The only software installed on the machine would be that necessary for banking. Email, for example, should be avoided. In fact, applications that aren't needed should be un-installed (good-bye Outlook Express) and services that aren't needed should be disabled. If at all possible, the system should be run from a restricted user ID.

In August, Krebs wrote that this approach was suggested the a banking industry group, The Financial Services Information Sharing and Analysis Center. Back in July, Joe Stewart of SecureWorks also suggested this approach for defending against the Clampi Trojan.

To further avoid malware infection, the system could have all changes wiped out every time it shuts down. This is easily done in a virtual machine and can be implemented on a real computer using software such as Deep Freeze or Microsoft's SteadyState.

The problem with backing out all changes is that the anti-malware software can't update itself. Likewise, it will have to be turned off occasionally to allow the operating system and other software to apply patches.

A less intrusive option for avoiding new infections is Sandboxie, which I wrote about last time.

This is certainly a reasonable approach, but it may be unrealistic for many people and businesses. And, even taking all these steps, it's not obviously safer than re-booting to run Linux. Nor is it easier.

Consensus forming

Brian Krebs and I are far from the only ones recommending Firefox under Linux for online banking.

Even Joe Stewart said "Businesses may even consider using an alternative operating system for workstations accessing sensitive or financial accounts."

In making his case, Krebs pointed to a 32-page SANS Technology Institute white paper, Protecting Your Business from Online Banking Fraud that says:

"The paper provides a number of possible ways to mitigate these types of attacks. A defense in-depth approach is used to provide multiple mitigation recommendations. The number one recommended mitigation is to use a read-only bootable alternative media (ROBAM) as an isolated environment for financial transactions."

In other words, boot Linux off a CD.

The paper discusses additional defensive steps: protecting the email address of the comptroller, network protection, endpoint protection, virtual machines, awareness training, policy changes and monitoring financial transactions. Interestingly, it doesn’t mention running as a restricted user. All this recalls my earlier point - keeping a Windows computer secure can be too much work to be realistic.

Just a few days ago, ZDNet blogger Adrian Kingsley-Hughes cited the Krebs recommendation for Linux and concluded: "I’m going one step further, and suggesting that no one use Windows for either banking or online shopping. Period."

To someone with a single computer, following this advice means shutting down Windows, booting Linux, doing online banking, then restarting Windows. A hassle for sure. But, to Kingsley-Hughes, "... the risk of using Windows outweighs the convenience."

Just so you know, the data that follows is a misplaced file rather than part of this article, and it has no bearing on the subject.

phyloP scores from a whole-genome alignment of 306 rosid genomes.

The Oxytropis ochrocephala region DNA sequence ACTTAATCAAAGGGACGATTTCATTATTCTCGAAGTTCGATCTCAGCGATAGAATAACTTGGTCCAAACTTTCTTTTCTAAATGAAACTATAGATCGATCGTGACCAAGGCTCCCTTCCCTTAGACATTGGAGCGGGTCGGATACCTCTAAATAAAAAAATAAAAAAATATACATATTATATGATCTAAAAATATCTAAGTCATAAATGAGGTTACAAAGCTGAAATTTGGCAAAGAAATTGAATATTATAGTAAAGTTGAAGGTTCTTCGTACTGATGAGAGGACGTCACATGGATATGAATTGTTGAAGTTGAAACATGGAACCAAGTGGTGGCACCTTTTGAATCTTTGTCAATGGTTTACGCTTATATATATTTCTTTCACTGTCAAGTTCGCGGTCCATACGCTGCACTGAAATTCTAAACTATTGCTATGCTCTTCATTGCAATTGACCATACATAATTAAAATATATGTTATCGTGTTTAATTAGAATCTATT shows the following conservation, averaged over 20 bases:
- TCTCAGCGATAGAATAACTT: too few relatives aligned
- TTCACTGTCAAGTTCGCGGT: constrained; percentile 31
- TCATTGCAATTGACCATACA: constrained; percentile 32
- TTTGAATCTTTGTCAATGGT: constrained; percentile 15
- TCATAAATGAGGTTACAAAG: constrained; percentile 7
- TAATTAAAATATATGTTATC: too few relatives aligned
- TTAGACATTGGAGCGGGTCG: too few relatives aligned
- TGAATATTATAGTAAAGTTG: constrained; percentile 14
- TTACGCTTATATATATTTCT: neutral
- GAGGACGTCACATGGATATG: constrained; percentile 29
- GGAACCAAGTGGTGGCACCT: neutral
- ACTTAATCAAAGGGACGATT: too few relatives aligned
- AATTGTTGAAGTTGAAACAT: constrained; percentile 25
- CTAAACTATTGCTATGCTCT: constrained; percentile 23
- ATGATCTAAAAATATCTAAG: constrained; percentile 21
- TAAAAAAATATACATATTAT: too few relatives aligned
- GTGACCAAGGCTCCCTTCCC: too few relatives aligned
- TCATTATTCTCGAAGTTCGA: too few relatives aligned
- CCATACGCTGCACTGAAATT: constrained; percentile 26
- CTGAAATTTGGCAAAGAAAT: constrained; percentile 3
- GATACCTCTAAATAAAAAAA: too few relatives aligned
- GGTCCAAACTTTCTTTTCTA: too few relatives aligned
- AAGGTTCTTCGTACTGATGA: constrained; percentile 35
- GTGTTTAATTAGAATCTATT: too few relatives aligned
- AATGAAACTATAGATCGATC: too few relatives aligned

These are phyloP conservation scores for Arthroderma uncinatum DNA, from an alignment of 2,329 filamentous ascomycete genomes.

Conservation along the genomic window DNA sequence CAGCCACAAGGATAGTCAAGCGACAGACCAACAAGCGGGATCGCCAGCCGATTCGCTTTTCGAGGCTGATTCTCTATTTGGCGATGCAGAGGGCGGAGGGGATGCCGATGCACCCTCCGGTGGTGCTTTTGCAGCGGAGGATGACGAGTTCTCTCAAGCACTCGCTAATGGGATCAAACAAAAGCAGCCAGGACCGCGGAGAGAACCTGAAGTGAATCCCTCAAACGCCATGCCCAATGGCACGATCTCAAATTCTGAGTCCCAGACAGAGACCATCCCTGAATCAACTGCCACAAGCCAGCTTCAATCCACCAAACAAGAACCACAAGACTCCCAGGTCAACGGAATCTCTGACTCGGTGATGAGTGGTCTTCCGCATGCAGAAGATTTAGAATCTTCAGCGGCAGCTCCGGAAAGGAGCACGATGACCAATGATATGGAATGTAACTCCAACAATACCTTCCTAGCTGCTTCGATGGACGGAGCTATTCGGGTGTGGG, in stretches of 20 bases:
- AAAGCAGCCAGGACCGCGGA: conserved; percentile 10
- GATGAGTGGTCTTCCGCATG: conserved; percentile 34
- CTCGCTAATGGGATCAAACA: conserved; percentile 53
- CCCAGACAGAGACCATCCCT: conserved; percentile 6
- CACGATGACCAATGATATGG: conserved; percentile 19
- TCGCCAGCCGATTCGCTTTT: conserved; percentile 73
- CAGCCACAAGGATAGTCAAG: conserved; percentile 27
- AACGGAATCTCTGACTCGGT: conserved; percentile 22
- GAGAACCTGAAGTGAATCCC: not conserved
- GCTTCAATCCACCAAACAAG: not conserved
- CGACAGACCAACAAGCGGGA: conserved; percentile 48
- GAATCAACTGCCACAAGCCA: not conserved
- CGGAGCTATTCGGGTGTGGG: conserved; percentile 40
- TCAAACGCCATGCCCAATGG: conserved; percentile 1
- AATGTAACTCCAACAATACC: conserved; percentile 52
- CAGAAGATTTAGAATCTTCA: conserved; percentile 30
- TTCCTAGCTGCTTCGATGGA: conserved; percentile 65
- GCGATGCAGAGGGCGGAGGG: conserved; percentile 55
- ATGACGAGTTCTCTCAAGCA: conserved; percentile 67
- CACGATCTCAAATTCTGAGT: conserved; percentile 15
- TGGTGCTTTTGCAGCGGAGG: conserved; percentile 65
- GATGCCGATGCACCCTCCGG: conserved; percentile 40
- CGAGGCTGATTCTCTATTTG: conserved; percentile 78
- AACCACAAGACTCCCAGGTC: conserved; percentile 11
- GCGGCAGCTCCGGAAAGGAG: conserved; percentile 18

Over at Michael Kassner has been writing about crimeware recently. He started out asking how safe it is, then he offered more details on how online banking crimeware works. His most recent article on the topic examined assorted solutions for safe online banking.

As for himself, he says "I plan on using a LiveCD from now on when I am doing any kind online banking or retail transaction. That way, I know the operating system is not compromised. It’s going to be a pain, but I do not see any other recourse at this time."

Virtual Machines

The articles by Kassner and Kingsley-Hughes generated hundreds of reader comments. One often-discussed solution is to do online banking from inside a Linux virtual machine to isolate it from a possibly infected copy of Windows.

p>Perhaps the biggest problem with this approach is keystroke logging. If the host operating system is infected with a keystroke logger, it should still be able to see all the keystrokes, including passwords, as they start out in the host system before being transmitted to the virtual guest system.

Also, some malware sniffs network traffic and thus could see data coming into and out of the virtual machine. And data can go back/forth between the host and guest operating systems, be it by normal file sharing, a special feature of the Virtual Machine software or a bug.

Banking from within a Linux virtual machine is unquestionably safer than from Windows, but it's not as safe as booting Linux from a CD, USB flash drive or SD memory card. And the hassle factor may even be higher.

Phishing and Linux

While Linux, in and of itself, does nothing to protect you from phishing emails, you can be protected by not doing email while running Linux.

Randy Abrams, the Director of Technical Education at ESET (the company behind NOD32) recently said "NEVER click on a hyperlink to your Bank’s Website. If you receive an email from your bank, that you are positive, beyond any doubt, came from your bank, do not click on any hyperlinks. The rule is NEVER click on hyperlinks to your bank’s web site."

Why such caution? Better safe than sorry, for one. It can be very hard to determine if an email message is legitimate. The FROM address, for example, is easily forged. Copying images from a bank website into an email message is also trivial.

And the bad guys have lots of experience with scams – making things look legit and reasonable is their stock in trade. You can practice detecting scams at the SonicWALL Phishing and Spam IQ Quiz.

Next Page: Online Banking Protections